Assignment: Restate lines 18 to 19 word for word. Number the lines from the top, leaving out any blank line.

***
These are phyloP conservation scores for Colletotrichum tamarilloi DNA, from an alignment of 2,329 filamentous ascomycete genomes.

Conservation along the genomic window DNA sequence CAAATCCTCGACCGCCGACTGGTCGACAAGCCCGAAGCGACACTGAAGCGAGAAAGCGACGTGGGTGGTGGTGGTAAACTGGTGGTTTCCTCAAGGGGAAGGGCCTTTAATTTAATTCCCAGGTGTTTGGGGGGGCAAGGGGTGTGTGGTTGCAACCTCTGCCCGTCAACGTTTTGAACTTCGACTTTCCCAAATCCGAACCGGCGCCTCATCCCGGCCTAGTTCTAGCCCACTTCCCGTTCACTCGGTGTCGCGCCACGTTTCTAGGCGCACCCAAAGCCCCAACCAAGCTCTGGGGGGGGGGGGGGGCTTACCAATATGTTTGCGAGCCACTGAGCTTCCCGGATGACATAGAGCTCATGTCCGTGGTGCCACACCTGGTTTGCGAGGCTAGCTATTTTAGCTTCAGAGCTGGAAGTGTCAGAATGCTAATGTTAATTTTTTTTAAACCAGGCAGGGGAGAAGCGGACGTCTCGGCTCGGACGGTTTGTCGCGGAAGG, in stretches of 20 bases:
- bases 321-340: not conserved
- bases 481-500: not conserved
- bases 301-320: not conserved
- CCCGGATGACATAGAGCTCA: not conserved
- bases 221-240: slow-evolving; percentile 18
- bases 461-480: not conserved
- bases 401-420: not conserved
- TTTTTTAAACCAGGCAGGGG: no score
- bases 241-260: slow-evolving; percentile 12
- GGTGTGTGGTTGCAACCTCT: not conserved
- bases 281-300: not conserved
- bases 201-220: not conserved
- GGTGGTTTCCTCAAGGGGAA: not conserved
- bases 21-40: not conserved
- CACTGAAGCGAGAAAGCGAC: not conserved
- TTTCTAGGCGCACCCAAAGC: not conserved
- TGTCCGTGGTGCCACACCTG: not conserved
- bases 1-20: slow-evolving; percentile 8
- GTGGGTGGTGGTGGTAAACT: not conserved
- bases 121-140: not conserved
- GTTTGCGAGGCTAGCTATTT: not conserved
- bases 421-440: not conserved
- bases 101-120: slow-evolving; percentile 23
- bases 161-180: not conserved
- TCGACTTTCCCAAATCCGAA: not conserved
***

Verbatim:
- TTTCTAGGCGCACCCAAAGC: not conserved
- TGTCCGTGGTGCCACACCTG: not conserved